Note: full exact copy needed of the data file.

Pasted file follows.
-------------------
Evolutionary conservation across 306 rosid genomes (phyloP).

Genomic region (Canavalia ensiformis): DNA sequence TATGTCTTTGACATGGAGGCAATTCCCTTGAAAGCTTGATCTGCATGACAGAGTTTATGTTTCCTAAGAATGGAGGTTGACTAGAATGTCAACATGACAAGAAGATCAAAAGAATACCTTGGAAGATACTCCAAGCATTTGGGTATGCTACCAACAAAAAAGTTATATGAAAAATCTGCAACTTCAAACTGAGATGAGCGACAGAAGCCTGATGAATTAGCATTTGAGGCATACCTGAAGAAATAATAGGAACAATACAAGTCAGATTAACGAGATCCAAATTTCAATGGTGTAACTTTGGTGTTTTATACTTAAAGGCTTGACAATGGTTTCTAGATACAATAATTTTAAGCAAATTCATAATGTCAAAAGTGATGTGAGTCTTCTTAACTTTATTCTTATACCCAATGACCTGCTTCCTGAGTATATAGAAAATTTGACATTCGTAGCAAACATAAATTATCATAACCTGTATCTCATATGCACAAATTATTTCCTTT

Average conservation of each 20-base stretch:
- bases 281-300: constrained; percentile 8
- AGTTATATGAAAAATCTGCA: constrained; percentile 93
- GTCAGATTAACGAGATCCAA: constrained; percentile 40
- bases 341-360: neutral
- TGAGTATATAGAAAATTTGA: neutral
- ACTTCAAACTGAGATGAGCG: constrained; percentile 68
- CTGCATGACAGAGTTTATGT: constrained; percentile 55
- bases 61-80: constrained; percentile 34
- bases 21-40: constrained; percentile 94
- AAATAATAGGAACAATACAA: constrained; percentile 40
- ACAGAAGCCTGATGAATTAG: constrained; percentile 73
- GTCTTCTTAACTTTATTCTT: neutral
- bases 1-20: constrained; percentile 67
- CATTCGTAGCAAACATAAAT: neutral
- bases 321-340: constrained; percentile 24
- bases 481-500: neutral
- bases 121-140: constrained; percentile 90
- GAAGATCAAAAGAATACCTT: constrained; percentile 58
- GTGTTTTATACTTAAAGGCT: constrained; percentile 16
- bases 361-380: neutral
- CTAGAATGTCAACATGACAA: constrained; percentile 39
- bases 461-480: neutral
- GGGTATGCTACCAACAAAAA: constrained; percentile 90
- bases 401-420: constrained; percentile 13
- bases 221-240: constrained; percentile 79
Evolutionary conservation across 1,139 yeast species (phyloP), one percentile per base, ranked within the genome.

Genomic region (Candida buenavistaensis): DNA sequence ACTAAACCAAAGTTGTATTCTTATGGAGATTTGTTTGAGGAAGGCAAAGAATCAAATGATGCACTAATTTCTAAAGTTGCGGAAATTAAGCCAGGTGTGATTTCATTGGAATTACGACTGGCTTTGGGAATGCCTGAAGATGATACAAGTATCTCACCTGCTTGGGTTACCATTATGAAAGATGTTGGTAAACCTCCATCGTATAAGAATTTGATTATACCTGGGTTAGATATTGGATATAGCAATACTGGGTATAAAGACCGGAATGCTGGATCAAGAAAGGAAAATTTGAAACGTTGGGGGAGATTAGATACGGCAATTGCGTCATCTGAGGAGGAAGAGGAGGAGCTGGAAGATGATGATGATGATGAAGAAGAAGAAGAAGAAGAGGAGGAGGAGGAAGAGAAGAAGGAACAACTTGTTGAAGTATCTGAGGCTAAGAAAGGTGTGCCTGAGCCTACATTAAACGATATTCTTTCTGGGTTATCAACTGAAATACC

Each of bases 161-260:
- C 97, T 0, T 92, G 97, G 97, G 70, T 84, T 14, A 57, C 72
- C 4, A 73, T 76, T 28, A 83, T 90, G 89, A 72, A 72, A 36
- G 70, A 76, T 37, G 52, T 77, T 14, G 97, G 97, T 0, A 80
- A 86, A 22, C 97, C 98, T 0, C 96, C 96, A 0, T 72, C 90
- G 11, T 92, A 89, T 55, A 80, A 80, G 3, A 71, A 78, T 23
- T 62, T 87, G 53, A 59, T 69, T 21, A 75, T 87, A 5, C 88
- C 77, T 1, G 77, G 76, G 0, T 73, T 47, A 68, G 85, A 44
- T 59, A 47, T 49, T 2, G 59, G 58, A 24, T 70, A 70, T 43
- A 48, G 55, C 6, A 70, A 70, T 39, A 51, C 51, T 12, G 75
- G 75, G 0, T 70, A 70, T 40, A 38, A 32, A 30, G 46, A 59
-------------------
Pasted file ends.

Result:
Evolutionary conservation across 306 rosid genomes (phyloP).

Genomic region (Canavalia ensiformis): DNA sequence TATGTCTTTGACATGGAGGCAATTCCCTTGAAAGCTTGATCTGCATGACAGAGTTTATGTTTCCTAAGAATGGAGGTTGACTAGAATGTCAACATGACAAGAAGATCAAAAGAATACCTTGGAAGATACTCCAAGCATTTGGGTATGCTACCAACAAAAAAGTTATATGAAAAATCTGCAACTTCAAACTGAGATGAGCGACAGAAGCCTGATGAATTAGCATTTGAGGCATACCTGAAGAAATAATAGGAACAATACAAGTCAGATTAACGAGATCCAAATTTCAATGGTGTAACTTTGGTGTTTTATACTTAAAGGCTTGACAATGGTTTCTAGATACAATAATTTTAAGCAAATTCATAATGTCAAAAGTGATGTGAGTCTTCTTAACTTTATTCTTATACCCAATGACCTGCTTCCTGAGTATATAGAAAATTTGACATTCGTAGCAAACATAAATTATCATAACCTGTATCTCATATGCACAAATTATTTCCTTT

Average conservation of each 20-base stretch:
- bases 281-300: constrained; percentile 8
- AGTTATATGAAAAATCTGCA: constrained; percentile 93
- GTCAGATTAACGAGATCCAA: constrained; percentile 40
- bases 341-360: neutral
- TGAGTATATAGAAAATTTGA: neutral
- ACTTCAAACTGAGATGAGCG: constrained; percentile 68
- CTGCATGACAGAGTTTATGT: constrained; percentile 55
- bases 61-80: constrained; percentile 34
- bases 21-40: constrained; percentile 94
- AAATAATAGGAACAATACAA: constrained; percentile 40
- ACAGAAGCCTGATGAATTAG: constrained; percentile 73
- GTCTTCTTAACTTTATTCTT: neutral
- bases 1-20: constrained; percentile 67
- CATTCGTAGCAAACATAAAT: neutral
- bases 321-340: constrained; percentile 24
- bases 481-500: neutral
- bases 121-140: constrained; percentile 90
- GAAGATCAAAAGAATACCTT: constrained; percentile 58
- GTGTTTTATACTTAAAGGCT: constrained; percentile 16
- bases 361-380: neutral
- CTAGAATGTCAACATGACAA: constrained; percentile 39
- bases 461-480: neutral
- GGGTATGCTACCAACAAAAA: constrained; percentile 90
- bases 401-420: constrained; percentile 13
- bases 221-240: constrained; percentile 79
Evolutionary conservation across 1,139 yeast species (phyloP), one percentile per base, ranked within the genome.

Genomic region (Candida buenavistaensis): DNA sequence ACTAAACCAAAGTTGTATTCTTATGGAGATTTGTTTGAGGAAGGCAAAGAATCAAATGATGCACTAATTTCTAAAGTTGCGGAAATTAAGCCAGGTGTGATTTCATTGGAATTACGACTGGCTTTGGGAATGCCTGAAGATGATACAAGTATCTCACCTGCTTGGGTTACCATTATGAAAGATGTTGGTAAACCTCCATCGTATAAGAATTTGATTATACCTGGGTTAGATATTGGATATAGCAATACTGGGTATAAAGACCGGAATGCTGGATCAAGAAAGGAAAATTTGAAACGTTGGGGGAGATTAGATACGGCAATTGCGTCATCTGAGGAGGAAGAGGAGGAGCTGGAAGATGATGATGATGATGAAGAAGAAGAAGAAGAAGAGGAGGAGGAGGAAGAGAAGAAGGAACAACTTGTTGAAGTATCTGAGGCTAAGAAAGGTGTGCCTGAGCCTACATTAAACGATATTCTTTCTGGGTTATCAACTGAAATACC

Each of bases 161-260:
- C 97, T 0, T 92, G 97, G 97, G 70, T 84, T 14, A 57, C 72
- C 4, A 73, T 76, T 28, A 83, T 90, G 89, A 72, A 72, A 36
- G 70, A 76, T 37, G 52, T 77, T 14, G 97, G 97, T 0, A 80
- A 86, A 22, C 97, C 98, T 0, C 96, C 96, A 0, T 72, C 90
- G 11, T 92, A 89, T 55, A 80, A 80, G 3, A 71, A 78, T 23
- T 62, T 87, G 53, A 59, T 69, T 21, A 75, T 87, A 5, C 88
- C 77, T 1, G 77, G 76, G 0, T 73, T 47, A 68, G 85, A 44
- T 59, A 47, T 49, T 2, G 59, G 58, A 24, T 70, A 70, T 43
- A 48, G 55, C 6, A 70, A 70, T 39, A 51, C 51, T 12, G 75
- G 75, G 0, T 70, A 70, T 40, A 38, A 32, A 30, G 46, A 59